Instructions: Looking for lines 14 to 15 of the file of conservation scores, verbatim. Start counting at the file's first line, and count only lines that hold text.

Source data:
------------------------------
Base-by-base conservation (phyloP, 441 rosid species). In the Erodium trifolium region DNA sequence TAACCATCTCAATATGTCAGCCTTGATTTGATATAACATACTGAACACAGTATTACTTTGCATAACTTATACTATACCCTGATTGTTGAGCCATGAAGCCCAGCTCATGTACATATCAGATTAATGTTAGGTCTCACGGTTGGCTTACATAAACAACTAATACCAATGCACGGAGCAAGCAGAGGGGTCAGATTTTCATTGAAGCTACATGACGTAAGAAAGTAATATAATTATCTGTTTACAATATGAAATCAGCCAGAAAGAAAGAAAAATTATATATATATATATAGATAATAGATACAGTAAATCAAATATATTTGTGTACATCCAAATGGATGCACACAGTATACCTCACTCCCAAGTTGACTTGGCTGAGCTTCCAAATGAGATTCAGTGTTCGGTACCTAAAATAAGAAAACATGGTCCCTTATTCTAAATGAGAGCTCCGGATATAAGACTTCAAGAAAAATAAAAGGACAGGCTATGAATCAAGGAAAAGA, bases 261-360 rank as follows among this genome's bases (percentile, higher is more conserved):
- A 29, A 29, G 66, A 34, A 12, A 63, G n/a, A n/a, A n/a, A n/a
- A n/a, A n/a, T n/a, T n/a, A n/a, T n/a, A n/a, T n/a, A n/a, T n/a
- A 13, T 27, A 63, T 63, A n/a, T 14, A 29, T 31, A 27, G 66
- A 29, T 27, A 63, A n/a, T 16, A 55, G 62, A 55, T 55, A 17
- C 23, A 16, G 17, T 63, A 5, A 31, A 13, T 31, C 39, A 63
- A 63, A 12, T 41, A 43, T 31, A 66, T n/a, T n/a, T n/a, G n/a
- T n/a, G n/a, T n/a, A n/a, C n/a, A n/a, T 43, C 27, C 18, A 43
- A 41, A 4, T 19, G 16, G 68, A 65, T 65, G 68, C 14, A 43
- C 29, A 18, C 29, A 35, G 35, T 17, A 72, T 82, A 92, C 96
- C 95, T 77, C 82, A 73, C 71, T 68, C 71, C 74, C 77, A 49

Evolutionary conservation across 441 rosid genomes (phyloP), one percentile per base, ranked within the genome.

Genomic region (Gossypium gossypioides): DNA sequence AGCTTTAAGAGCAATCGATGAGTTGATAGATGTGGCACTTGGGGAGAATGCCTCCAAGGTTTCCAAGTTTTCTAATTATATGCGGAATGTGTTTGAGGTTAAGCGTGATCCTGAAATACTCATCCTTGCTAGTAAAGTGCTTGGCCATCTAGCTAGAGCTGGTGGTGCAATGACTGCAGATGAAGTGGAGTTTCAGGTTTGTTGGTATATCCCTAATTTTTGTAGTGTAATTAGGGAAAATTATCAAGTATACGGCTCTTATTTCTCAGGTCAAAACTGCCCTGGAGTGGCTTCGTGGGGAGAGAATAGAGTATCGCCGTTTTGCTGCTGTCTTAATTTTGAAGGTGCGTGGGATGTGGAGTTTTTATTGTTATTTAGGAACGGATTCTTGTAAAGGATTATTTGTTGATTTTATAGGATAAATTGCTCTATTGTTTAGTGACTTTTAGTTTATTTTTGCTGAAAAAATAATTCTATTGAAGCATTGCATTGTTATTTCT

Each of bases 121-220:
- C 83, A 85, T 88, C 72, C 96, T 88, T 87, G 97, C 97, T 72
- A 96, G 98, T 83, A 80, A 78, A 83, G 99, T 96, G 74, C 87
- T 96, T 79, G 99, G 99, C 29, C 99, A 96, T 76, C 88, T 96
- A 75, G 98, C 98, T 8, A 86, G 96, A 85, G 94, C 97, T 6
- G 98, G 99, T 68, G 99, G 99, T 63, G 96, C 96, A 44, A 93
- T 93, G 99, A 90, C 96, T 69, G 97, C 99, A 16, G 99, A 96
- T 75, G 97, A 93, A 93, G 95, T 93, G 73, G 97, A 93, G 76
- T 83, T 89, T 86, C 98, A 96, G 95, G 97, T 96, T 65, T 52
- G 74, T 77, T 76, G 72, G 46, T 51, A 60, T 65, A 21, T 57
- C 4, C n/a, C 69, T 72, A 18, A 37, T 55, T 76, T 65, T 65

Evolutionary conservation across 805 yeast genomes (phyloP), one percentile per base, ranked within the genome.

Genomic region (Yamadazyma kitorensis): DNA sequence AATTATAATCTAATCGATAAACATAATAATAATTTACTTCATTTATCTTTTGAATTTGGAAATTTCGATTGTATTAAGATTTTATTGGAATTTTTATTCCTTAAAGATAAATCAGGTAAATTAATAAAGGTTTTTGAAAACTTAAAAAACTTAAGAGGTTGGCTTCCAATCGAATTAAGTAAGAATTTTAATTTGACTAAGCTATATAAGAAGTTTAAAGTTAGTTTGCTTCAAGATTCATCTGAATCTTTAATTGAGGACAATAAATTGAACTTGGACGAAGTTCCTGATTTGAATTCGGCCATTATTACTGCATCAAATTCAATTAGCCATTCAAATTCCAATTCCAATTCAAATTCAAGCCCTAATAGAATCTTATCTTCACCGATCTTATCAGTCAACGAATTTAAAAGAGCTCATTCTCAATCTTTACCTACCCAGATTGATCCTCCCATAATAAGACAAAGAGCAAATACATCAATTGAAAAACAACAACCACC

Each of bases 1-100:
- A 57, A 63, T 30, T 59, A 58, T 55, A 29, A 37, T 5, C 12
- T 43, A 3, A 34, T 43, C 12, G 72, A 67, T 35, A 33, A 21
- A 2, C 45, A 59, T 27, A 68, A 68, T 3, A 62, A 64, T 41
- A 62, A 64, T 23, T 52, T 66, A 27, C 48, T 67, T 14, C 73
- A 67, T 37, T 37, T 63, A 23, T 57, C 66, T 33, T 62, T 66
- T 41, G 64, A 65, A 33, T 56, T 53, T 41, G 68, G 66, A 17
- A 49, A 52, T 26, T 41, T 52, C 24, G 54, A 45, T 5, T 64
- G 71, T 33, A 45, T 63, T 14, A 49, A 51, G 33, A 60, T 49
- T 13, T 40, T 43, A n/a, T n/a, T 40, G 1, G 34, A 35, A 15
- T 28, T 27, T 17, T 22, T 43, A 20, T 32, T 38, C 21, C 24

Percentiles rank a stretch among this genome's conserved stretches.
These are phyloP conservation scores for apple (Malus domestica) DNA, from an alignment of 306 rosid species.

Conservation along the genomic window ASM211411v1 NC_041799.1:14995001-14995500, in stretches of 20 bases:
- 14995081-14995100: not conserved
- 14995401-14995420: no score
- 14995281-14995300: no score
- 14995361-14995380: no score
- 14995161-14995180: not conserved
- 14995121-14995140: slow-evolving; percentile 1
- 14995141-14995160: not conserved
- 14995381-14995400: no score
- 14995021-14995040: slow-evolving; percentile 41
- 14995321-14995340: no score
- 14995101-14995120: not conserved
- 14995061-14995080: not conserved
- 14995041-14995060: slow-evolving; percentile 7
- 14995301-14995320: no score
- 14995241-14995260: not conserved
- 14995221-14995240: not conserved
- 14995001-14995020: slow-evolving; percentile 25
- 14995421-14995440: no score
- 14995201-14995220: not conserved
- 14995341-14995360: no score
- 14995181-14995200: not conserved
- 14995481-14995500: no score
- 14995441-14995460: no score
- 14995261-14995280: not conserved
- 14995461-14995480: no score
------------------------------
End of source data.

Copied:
Each of bases 121-220:
- C 83, A 85, T 88, C 72, C 96, T 88, T 87, G 97, C 97, T 72